Posted on | May 12, 2010 | No Comments
Here’s an interesting interview I read in Larry Chase’s newsletter. It really underscores the power of social media when it’s used correctly. Below are excerpts from the interview.
Using Social Media to Pre-Launch a Car in the US
Larry Chase: I saw a statistic about the upcoming US launch of the Ford Fiesta. It said there’s already 37% awareness among those in Generation Y, even though you haven’t spent any money promoting it via paid media. How are you getting that kind of awareness without any media spend?
Scott Monty: The current number is 38% awareness of a vehicle that is not in the market, which is equivalent to the awareness level of vehicles that we have had in the market for two to three years.
Our 100 “agents” out there have produced over 700 videos total. [Note: "Agents" are the 100 people, called "Agents of the Fiesta Movement," whom Ford chose to drive a Fiesta and to blog about their experiences and create online videos.]
We’ve had over 4.8 million views of the agents’ YouTube videos, over 600,000 views of their Flickr photos and over 3.2 million impressions on Twitter.
LC: How did you get the word out? Did you give these cars away?
SM: They were lent to people for six months. We did a grassroots effort where we used connections we had and connections our agency had and basically got the word out online.
We got over 4,000 applicants for those 100 slots. We narrowed it down, using a number of factors to determine whom we actually selected.
LC: What were your criteria for choosing them?
SM: We looked first and foremost at their ability to create a monthly online video, because that would be a requirement of every agent.
We looked at their “social vibrancy:” how connected they were across a number of social networks and how many connections they had within those social networks. We also looked at the geography of each person.
In reality, this is not just an online campaign. These people are out driving on the street. We needed to think about where they actually were around the country so that we had a pretty good spread out of home as well as online.
LC: How do people find out about these first-person videos about the Fiesta in the United States?
SM: We have aggregated them on FiestaMovement.com. As you can imagine, each of these agents has a significant social network. They all know people who know people who know people. It’s a matter of word of mouth just working its way around.
Cumulative Effect of Paid Media, Earned Media and Owned Media
LC: Tell us about the cross-pollination of Ford’s digital media spend and how the social component is folded into that.
SM: We look at the social component through three forms of media: Paid media, earned media (blog posts, news items and whatnot) and our owned media, material that we produce on a regular basis.
If we can get the three of those interplaying together, it’s going to have a much more powerful effect than relying on social as a grassroots, bottom-up kind of approach and relying on PR and paid ads doing their own thing.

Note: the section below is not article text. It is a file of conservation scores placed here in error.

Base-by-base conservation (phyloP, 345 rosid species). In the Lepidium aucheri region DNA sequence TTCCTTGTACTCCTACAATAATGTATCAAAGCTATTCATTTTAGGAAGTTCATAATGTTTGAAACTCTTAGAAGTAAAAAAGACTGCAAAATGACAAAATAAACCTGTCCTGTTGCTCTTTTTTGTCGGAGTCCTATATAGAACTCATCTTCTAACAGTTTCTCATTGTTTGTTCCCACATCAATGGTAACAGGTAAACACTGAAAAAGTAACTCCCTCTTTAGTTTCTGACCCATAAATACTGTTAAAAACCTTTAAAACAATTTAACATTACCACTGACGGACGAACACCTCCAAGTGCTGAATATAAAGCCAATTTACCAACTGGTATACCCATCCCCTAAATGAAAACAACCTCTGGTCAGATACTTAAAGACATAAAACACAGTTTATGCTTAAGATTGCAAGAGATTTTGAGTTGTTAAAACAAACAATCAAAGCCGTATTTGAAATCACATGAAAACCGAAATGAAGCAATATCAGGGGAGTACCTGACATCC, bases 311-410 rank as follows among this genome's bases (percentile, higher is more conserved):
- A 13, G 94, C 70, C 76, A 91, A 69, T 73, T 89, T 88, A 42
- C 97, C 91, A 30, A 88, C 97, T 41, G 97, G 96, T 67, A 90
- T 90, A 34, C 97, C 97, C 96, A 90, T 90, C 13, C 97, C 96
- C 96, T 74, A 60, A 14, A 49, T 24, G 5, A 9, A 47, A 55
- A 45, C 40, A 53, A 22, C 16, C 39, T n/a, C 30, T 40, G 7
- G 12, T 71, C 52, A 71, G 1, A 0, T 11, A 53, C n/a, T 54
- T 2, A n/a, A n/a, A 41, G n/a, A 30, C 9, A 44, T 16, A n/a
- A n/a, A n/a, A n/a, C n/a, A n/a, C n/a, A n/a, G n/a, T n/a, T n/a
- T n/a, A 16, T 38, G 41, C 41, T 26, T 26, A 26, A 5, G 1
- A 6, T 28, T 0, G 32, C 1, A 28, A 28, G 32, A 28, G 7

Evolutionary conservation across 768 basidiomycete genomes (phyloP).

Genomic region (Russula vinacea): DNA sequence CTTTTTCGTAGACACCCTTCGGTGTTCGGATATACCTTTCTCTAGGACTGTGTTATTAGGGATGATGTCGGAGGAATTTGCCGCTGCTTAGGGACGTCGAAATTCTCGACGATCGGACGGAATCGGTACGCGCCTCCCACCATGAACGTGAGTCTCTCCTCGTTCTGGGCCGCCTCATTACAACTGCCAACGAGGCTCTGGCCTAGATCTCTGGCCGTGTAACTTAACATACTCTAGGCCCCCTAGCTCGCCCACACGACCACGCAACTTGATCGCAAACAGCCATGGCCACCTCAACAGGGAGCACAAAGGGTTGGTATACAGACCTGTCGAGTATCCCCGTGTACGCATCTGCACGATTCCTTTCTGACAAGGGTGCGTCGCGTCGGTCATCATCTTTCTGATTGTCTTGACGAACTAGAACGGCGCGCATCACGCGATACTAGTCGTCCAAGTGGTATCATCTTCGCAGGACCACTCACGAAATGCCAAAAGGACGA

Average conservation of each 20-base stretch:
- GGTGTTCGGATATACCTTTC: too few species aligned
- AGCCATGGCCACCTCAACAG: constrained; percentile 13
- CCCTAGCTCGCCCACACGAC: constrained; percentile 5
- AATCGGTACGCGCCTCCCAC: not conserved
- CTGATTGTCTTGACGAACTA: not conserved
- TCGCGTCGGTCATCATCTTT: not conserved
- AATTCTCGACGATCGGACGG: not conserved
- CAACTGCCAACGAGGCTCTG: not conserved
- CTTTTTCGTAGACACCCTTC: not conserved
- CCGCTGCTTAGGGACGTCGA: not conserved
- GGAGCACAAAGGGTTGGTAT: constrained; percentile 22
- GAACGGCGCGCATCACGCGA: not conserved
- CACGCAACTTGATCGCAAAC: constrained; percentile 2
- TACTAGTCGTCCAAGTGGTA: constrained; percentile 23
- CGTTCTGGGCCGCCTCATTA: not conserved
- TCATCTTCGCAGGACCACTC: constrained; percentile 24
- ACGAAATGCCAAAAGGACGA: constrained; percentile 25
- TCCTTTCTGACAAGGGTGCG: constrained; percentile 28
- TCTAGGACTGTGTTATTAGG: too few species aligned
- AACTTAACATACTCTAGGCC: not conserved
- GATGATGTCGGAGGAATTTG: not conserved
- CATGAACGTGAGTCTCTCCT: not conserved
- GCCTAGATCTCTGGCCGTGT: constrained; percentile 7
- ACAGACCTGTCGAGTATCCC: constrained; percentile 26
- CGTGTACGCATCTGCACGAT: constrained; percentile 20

Measuring the Social Media Investment
LC: How is Ford measuring its social media? Are they asking, “Are we getting a proper bang for the buck based on the amount of money we’re paying Scott Monty and his staff and the time and attention of our employees worldwide? Are we getting more out of it than we’re putting in?”
SM: I was the only social media staffer here for a year, so the notion of a global manufacturer having this huge effort is not necessarily the case.
Yes, we’ve had agencies support us, but ultimately, 90% of social media is just showing up, to borrow a phrase from Woody Allen.
A lot of the credit we’re getting for social media is because we (Ford) are showing up. We’re present.
Our social media activities are really geared more around awareness and changing perception and the broad end of the sales funnel rather than the narrow end. It’s not that we put out a Tweet and we sell a car although we have had instances of it.
LC: Somebody bought a car because of Twitter?
SM: In one Twitter conversation, one person says, “I only bought a Ford because of Twitter.” And then he goes on to say, “I bought the Ford because my interest was piqued because of Twitter, and a relationship was created, and they make a great Escape.” And then he responds to someone, “… They built a relationship with me, and I trust Ford.”
Ultimately, we want to break through that barrier of trust. If you look at the Edelman Trust Barometer, it shows that 77% of people trust corporations less in 2009 than in 2008.
Whom do they trust? They trust third-party experts such as Consumer Reports and The New York Times, and they trust people like themselves.
This whole notion of humanizing Ford is to show consumers that there are people just like them at Ford who are intelligent, talented and passionate about the company for a very good reason.
Follow Scott Monty on Twitter: @ScottMonty.
Read his personal blog, The Social Media Marketing Blog.